Review Summary: SOTY presents The Constant: 11 all-natural anthems that don’t change much but certainly bring the good times.3 of 3 thought this review was well written
For skeptics: The Constant
is another Story Of The Year album. Between the 11 songs with the lurching guitars, soaring vocals, shotgun snares, and larger than life choruses: there’s nothing groundbreaking that SOTY bring on this album-so if you were hoping for that you might as well stop reading now.
If you decided to keep reading still you’ll actually be pleased to know that The Constant
is a solid album, and for certain their tightest and most natural album yet. For most part they do stay in the confines of their sound but they manage to make it work (they branch out slightly at points-but will get there). The album is an extension of the sound they found in The Black Swan
but the melodic flair on many of these songs is very reminiscent of Page Avenue
The major thing The Constant does is focus on the strengths that were brought on by The Black Swan
. The band has a winning combo with their producer Elvis Baskette who gives the band a nice beefy and balance sound-optimizing the push/pull dynamics the band loves to mess with. So because of this, the band aims to write in simplicity-focusing more on the overall song by not over thinking or over tweaking anything part (where The Black Swan was flawed). And in doing this-the band succeeds very well.
As said before, just about all these songs groove in typical SOTY fashion. You can hear a bit of Page Avenue in a lot of these songs with the guitars switching between soft delay-esque licks to explosive choruses. Sometimes the band goes for a simple pop-punk three or four power chord progression which could be mistaken for cliché but they tend to ride the hell out of it and layer some rather infectious vocal and guitar harmonies.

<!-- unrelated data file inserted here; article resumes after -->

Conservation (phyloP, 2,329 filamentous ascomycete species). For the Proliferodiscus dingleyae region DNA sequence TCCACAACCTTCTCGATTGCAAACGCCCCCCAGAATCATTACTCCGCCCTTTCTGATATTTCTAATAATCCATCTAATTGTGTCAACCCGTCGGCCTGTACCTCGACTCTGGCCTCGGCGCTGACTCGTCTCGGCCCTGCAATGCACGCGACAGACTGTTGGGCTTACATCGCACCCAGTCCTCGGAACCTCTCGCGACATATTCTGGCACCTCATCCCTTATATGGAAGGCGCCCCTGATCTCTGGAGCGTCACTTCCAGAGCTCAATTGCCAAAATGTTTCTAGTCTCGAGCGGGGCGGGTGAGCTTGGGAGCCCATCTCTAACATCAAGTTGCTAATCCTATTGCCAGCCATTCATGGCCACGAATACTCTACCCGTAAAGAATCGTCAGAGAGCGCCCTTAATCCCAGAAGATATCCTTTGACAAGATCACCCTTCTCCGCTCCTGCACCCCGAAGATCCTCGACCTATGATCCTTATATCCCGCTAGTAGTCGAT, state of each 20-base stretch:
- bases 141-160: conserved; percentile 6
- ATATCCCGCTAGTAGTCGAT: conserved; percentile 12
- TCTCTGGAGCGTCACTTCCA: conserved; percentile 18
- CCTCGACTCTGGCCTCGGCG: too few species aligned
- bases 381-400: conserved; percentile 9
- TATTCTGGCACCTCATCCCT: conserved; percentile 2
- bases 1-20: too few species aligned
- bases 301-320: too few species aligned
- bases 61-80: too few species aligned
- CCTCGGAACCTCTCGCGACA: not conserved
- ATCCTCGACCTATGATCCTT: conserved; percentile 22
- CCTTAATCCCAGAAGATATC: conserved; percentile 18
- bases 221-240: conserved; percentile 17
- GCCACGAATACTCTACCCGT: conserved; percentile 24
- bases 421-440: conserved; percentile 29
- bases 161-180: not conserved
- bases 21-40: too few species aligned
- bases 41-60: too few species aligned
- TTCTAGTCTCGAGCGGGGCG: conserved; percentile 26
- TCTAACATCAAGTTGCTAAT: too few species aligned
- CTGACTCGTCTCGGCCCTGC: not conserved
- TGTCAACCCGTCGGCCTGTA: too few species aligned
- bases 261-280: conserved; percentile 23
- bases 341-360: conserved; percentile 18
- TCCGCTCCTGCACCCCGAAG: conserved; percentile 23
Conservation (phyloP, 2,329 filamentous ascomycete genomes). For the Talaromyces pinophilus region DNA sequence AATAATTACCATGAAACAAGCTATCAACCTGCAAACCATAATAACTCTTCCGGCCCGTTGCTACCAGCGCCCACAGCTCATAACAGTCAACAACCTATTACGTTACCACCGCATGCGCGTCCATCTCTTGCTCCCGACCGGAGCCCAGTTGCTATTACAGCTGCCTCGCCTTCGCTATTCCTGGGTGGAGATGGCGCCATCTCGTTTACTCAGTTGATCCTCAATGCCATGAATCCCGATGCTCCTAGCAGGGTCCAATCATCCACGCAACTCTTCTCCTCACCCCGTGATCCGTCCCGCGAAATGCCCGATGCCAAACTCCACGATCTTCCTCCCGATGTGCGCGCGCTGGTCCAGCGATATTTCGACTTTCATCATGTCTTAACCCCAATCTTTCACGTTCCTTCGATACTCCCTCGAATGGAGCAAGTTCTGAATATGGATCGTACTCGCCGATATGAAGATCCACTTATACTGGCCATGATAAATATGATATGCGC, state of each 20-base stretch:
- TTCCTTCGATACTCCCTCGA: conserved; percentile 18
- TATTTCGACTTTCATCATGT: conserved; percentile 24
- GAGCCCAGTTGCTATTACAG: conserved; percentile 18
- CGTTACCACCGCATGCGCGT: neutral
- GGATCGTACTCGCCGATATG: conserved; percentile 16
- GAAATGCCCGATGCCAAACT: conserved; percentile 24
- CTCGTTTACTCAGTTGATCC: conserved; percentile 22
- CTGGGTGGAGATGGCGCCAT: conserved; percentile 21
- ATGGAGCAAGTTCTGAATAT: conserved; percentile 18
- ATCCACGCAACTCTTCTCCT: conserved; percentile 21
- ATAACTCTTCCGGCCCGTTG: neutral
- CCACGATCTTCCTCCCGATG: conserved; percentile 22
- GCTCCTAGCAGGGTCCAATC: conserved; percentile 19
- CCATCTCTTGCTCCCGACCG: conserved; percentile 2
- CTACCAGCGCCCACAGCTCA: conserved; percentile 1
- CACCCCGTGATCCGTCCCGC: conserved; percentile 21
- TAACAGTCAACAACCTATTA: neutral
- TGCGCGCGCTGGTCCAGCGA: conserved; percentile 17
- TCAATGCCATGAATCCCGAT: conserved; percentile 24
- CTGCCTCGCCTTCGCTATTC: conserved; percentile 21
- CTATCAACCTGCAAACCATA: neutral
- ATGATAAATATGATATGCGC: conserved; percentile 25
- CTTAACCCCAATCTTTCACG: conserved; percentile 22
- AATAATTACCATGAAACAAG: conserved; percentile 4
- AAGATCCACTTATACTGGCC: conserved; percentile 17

Overall, their only two twists they pull of here. The opener “The Children Sing” uses a children’s choir throughout the song. Albeit it is a bit cheesy (and a bit odd for an opener) but it ends up being a rather nice and (almost cute) touch to the song. The other twist is in the downright zany “Remember A Time” in which you swear that chorus is something Weezer would write. It’s not a bad song by any means, but it’s certainly a random track that sits right in the middle of the album.
Their secret and almost ironic strength comes out on their heavier songs. Which almost makes you wish the band explores this sound more. SOTY were never incredible lyricists in the first place- so when the fast pissed of punk driven songs come into play, the straightforward lyrics meet evenly with the music. “To The Burial” corrects where “Welcome To Our New War” was overdone lyrically. “Won Threw Ate” (what a dumb title) blares in vengeance and vocalist Dan Marsala gets all pissed about racial/gender inequality. The album closer “Eye for an Eye” is full guns out which switches b/w hardcore punk verses and it’s metal-esque chorus (you can guess what the song is about from the title).
I didn’t know where to put this but kudos to drummer Josh Willis on this album-who smartly balances out musically with the constant shifting guitars and provides a strong yet smooth support. Also Dan Marsala continues to sing with strong vocals switching between soft sweet melodies and aggressive screams. The whole pop-punk meets hardcore/metal thing is in a very saturated and mediocre zone right now. However Story Of The Year continue to balance this incredibly well and this proof can be heard in The Constant. It’s easily their tightest album that is sure to serve as a summer soundtrack for many. Certainly recommended and worth a spin or two.